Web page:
Using the Rules of Contextual Pricing to your Advantage
What is contextual pricing?
Contextual pricing is a tricky concept that when used appropriately, it can significantly improve your income. In contextual pricing, the seller raises or lowers prices based on specific variables and sometimes even for specific consumers. Let me illustrate with some simple examples.
Example 1: An ice cream salesmen walks around the park selling ice-cream year round. During the winter time he dramatically reduces his prices. During the summer time when it’s nice and hot, he raises the prices because he knows that more consumers want ice cream when it’s hot outside. What if he had chosen the median price year round? Well, he didn’t maximize his potential profits in the summer, and his sales would become even worse during the winter because his prices were just too high for the current demand.
Example 2: Have you ever purchased beer for $7-$10 at a ball game and thought to yourself, “I could easily buy a six pack of this for less.” Why are the prices so high? The prices are high because you still bought it anyways. Beer increases in value because you specifically crave a beer at the ball game. That beer has become more significant to you because of the context in which you are drinking that beer. Beer that you have at home is far more common even if it’s the same product. Beer at a ball game is a much more rare and cherished experience, so you are willing to pay the higher price for it.
Contextual Pricing in Real Estate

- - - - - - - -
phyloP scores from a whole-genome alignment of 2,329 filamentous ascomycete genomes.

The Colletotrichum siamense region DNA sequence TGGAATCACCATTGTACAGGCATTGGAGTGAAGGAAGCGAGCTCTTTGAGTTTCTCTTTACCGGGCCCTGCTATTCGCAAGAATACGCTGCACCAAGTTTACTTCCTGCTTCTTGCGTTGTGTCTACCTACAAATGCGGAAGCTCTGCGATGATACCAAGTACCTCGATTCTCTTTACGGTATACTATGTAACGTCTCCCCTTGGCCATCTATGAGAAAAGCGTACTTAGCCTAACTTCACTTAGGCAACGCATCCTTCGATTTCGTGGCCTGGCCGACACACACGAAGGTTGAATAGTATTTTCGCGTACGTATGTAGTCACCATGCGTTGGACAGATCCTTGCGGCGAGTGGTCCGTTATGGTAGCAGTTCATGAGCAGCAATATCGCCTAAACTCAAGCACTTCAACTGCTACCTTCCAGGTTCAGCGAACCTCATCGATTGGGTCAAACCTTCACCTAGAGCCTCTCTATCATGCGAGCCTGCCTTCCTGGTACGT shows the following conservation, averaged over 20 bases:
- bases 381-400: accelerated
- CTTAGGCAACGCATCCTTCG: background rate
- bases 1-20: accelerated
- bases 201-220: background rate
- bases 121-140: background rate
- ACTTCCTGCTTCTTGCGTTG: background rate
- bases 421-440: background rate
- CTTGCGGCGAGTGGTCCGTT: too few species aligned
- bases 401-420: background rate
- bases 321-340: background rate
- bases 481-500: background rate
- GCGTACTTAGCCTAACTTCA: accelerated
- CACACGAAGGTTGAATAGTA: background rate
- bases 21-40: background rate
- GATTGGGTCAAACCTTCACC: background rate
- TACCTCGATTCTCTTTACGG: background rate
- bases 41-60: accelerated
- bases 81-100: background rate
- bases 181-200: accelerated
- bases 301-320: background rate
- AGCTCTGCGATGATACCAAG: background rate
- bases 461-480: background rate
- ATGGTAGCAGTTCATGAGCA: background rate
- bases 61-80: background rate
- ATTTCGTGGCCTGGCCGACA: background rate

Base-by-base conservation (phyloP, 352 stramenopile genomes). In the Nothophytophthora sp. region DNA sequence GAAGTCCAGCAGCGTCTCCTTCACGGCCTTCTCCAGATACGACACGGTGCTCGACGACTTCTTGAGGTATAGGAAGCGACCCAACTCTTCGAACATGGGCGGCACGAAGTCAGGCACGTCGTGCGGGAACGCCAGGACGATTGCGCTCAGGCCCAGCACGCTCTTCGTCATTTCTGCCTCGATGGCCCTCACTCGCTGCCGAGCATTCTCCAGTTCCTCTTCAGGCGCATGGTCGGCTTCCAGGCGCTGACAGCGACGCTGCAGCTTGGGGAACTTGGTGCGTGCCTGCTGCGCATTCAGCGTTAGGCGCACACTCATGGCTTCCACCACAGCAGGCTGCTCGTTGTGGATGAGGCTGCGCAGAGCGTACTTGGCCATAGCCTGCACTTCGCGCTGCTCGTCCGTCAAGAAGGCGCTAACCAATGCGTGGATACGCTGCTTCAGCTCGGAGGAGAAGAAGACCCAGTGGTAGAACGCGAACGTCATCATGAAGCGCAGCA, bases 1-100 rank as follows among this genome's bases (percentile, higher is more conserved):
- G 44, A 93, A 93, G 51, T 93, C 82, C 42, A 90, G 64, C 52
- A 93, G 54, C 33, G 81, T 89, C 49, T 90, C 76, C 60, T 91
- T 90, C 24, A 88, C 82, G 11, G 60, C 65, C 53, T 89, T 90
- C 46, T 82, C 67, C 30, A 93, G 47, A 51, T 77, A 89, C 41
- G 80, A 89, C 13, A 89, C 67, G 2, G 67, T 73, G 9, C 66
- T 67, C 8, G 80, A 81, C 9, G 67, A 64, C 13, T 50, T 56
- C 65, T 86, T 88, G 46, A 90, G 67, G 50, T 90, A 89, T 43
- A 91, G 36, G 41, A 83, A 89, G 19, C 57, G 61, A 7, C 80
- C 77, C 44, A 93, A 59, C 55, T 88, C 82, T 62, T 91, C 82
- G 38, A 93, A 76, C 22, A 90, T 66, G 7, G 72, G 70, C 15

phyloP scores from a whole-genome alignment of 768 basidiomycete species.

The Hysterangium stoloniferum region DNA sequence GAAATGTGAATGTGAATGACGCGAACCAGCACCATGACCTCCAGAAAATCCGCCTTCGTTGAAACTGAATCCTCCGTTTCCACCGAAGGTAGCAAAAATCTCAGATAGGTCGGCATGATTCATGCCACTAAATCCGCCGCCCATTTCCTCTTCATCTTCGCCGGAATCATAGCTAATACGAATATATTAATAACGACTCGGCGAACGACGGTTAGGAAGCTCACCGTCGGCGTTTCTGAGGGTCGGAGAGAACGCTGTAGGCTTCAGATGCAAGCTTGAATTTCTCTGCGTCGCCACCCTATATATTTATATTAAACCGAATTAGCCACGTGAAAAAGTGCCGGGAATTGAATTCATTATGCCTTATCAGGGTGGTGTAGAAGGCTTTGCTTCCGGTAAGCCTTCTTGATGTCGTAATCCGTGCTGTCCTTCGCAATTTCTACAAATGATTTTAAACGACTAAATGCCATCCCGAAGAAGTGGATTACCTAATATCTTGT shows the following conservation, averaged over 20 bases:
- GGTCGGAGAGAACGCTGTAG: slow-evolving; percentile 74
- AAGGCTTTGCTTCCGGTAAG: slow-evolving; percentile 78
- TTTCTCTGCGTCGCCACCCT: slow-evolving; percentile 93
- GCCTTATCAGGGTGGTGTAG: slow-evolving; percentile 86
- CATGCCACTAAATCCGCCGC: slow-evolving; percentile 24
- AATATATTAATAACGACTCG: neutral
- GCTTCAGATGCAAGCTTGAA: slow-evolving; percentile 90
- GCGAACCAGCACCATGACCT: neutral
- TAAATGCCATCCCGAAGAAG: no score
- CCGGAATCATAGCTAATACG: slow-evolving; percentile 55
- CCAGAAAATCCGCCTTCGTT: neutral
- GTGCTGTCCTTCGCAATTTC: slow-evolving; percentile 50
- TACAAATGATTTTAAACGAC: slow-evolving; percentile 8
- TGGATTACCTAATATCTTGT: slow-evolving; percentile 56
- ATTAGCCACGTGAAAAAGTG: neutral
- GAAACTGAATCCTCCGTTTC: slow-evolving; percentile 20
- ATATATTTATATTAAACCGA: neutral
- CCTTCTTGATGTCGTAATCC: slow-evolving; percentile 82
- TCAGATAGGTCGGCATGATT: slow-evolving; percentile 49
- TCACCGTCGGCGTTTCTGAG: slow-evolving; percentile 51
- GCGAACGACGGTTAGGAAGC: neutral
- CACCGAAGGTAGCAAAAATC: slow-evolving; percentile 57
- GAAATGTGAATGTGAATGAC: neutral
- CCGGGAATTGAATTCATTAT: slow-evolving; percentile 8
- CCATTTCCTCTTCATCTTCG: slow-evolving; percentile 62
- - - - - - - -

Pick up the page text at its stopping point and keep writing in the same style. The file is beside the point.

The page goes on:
Think about the contexts that affect the prices of real estate. In a previous article, we mentioned how retail lease prices are going up because consumers are buying more from retail stores. The prices went up because there is a greater demand for the lease from small business owners. This demand went up because there is more economic opportunity in surrounding consumers than before.
Now think about the context of who you are selling the lease to. Depending on the circumstances, you might be in possession of a property that is of high value to restaurant owners and lower value to other kinds. Maybe the property isn’t valuable to anyone. In that case, changes must be made to the property so that it is seen as being of greater value. Add in a bar, kitchen, and other amenities, and you might be able to make your property more valuable to a potential restaurant or bar owner. Brokers can be great advisors on how to make the best use of your property and to sell it to the right consumer for the best price.
In another article, we talked about how location can be of a high determination of the price of a property. Depending on the context of the surrounding demographics, traffic, parking, etc. can determine which property you will decide to buy and how much you are willing to pay for it.
Time of year affect the pricing of real estate as well. It’s generally easier to sell during the summer than during the winter because so many business owners and investors celebrate the holidays. Think about how much harder it is to move your business in the cold v.s. during periods of warmth. As a result of these contexts, real estate prices go down in the winter and up in the summer. Keeping this in mind, the smartest thing you can do is push through the cold and buy real estate during the winter and try to sell during the summer.
All of these things should be considered when setting a price for a property and for whom you will target to sell this property to.